My thoughts on the NDP are not an academic review or an academic paper as some detractors might be spiced to lament. That would entail detailed review of nuts and bolts, the meat and bones; the evaluation of different ministerial strategies to obtain evidence of strategic FIT. A Strategic Fit evaluation, will capture detail information on how a compartmentalised strategy like NDP, consisting of different compartments in form of ministries and departments gel together to provide a synchronised rhythm so that there is no consequential sub-optimisation. That is when different facets of the strategy work in a counterproductive fashion leading to failure just like Yahya Jammeh’s Vision 2020.

What caught my eye were the key success factors (KSF) which were salient and properly carved out so that implementation has a clear outlook. The KSFs are the benchmarks to measure success of the plan over the period of the plan.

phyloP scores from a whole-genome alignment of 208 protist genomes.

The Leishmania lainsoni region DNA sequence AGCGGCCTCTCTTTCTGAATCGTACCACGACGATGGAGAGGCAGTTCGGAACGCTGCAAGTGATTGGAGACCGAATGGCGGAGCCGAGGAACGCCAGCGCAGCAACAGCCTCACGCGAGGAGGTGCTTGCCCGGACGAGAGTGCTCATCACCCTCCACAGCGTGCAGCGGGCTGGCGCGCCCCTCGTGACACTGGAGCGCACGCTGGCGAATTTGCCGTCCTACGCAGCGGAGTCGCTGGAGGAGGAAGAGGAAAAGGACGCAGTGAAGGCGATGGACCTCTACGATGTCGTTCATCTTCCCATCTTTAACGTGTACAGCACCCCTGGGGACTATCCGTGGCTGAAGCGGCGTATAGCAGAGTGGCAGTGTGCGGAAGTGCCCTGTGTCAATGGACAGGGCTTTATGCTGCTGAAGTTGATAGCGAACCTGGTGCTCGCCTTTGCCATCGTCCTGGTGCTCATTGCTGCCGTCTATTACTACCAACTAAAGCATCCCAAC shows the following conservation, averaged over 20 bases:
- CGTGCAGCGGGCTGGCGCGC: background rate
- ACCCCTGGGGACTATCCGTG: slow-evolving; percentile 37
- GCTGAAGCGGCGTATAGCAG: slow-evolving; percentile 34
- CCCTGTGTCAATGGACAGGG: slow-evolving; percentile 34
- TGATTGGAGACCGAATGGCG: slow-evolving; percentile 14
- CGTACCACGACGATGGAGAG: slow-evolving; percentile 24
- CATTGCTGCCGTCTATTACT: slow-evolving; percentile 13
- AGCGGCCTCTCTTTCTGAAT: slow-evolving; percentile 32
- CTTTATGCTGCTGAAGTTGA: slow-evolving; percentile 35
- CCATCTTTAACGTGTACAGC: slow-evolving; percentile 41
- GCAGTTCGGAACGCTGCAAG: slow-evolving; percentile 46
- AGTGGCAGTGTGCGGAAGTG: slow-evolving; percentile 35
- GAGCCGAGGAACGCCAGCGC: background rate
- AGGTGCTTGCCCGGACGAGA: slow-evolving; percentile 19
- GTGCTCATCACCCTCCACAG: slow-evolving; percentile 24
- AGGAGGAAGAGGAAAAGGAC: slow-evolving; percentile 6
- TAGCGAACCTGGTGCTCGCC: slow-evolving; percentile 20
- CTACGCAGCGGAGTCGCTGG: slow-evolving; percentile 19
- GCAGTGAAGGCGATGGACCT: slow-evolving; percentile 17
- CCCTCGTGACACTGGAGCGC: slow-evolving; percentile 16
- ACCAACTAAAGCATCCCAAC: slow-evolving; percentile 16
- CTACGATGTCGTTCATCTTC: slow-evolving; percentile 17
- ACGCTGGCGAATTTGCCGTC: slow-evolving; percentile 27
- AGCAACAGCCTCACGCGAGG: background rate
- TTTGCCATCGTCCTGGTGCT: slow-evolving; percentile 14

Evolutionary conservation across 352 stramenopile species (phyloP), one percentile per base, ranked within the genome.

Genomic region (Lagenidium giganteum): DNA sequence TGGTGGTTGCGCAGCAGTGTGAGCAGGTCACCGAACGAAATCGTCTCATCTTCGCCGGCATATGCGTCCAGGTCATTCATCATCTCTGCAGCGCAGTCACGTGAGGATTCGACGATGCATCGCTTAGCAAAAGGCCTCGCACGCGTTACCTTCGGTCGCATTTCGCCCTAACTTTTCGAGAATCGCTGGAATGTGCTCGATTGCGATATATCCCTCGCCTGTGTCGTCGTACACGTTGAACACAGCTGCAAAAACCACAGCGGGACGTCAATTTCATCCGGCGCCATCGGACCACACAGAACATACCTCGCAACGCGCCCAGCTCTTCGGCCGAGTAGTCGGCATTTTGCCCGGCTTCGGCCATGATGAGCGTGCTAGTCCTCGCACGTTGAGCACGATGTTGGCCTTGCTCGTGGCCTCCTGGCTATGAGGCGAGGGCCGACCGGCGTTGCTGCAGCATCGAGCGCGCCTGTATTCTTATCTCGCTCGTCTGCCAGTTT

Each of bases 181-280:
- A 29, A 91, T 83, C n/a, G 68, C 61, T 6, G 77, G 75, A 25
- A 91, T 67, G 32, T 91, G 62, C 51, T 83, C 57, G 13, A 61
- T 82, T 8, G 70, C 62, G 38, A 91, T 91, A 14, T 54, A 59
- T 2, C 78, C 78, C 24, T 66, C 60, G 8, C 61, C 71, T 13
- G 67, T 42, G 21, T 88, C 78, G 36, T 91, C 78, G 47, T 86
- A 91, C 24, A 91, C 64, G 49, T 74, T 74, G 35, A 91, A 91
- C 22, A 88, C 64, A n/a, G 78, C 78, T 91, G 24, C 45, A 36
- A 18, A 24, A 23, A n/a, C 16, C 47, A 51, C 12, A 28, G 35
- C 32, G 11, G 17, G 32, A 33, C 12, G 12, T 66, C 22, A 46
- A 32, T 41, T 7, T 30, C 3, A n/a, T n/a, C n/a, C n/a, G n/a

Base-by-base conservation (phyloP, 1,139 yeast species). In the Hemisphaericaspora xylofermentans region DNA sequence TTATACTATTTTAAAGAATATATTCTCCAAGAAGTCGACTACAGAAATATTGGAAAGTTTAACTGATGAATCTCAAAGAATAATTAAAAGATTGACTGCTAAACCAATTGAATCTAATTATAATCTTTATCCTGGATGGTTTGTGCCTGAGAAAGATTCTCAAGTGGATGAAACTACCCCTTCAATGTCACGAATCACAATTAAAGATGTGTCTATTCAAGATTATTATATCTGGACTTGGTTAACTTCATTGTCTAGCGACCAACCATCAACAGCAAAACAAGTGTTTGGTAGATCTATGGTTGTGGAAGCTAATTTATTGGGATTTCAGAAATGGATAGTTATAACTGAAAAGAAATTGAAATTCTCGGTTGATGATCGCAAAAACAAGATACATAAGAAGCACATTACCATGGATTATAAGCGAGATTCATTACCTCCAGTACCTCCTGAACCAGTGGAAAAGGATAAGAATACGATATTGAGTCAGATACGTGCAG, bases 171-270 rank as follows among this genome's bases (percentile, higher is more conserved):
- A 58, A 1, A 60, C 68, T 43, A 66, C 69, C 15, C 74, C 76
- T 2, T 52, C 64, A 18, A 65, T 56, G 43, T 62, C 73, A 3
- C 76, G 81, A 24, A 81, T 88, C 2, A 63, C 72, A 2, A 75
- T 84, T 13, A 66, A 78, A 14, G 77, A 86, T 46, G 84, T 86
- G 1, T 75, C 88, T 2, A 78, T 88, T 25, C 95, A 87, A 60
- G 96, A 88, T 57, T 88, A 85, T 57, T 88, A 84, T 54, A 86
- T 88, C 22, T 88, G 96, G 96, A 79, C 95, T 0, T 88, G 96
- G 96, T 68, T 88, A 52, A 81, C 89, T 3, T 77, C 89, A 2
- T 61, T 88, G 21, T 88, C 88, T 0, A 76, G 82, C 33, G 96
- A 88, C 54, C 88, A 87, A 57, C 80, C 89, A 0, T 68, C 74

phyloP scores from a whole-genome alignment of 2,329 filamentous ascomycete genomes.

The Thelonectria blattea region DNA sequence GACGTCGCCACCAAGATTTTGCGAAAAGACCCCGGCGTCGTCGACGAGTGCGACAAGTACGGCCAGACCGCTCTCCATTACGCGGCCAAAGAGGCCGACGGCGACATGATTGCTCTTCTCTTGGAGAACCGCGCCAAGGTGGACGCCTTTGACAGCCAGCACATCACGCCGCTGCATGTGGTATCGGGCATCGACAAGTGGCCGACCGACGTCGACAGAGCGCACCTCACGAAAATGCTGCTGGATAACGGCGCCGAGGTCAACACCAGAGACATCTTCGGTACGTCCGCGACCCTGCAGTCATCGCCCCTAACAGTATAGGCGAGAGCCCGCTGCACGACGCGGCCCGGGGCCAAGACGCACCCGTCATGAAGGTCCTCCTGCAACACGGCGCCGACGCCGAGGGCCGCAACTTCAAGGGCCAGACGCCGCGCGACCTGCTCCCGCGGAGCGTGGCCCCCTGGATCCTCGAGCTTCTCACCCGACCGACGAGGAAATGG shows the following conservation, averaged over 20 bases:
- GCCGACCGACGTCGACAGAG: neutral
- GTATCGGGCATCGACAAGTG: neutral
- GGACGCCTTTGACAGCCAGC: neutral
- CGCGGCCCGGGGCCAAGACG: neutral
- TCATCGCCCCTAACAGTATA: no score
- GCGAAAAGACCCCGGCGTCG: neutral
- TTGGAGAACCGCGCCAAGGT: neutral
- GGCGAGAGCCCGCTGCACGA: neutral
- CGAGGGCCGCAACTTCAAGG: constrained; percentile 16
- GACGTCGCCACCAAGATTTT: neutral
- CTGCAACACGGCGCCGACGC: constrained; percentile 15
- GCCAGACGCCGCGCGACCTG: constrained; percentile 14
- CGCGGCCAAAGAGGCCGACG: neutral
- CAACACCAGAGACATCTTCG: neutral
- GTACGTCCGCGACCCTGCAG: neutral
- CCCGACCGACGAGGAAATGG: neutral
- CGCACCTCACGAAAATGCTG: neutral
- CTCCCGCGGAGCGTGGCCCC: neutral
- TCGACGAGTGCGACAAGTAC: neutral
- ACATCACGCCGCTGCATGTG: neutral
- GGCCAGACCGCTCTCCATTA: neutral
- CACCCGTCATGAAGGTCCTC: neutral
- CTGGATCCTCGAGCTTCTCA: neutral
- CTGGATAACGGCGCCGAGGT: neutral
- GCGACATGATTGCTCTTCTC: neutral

It is not a perfect document and I suspect it does not assume prefect implementation and 100% success.
In any project especially national projects, unforeseen problems, changes in the variables (economic, political, social) and bottlenecks should not be discounted. They should be factored in the original strategic model, alternative plans should be available, clearly documented and explained so that there is smooth re-orientation to prevent derailment of the overall plan.

This is akin to risk-based management where contingent plans are available to ameliorate the impact of unforeseen variables. First, potential risks and scenarios are produced and evaluated so that, in the event they happen, there is a clear and pragmatic course of action to address the problems.
Also important is sensitivity analyses which is part of risk evaluation. It tries to assess the impact of defined changes on the project goals and objectives. Example, what will be the impact of 10% shortfall in funding or say 5% shortfall in rainfall or tourist inflow.

 

To be continued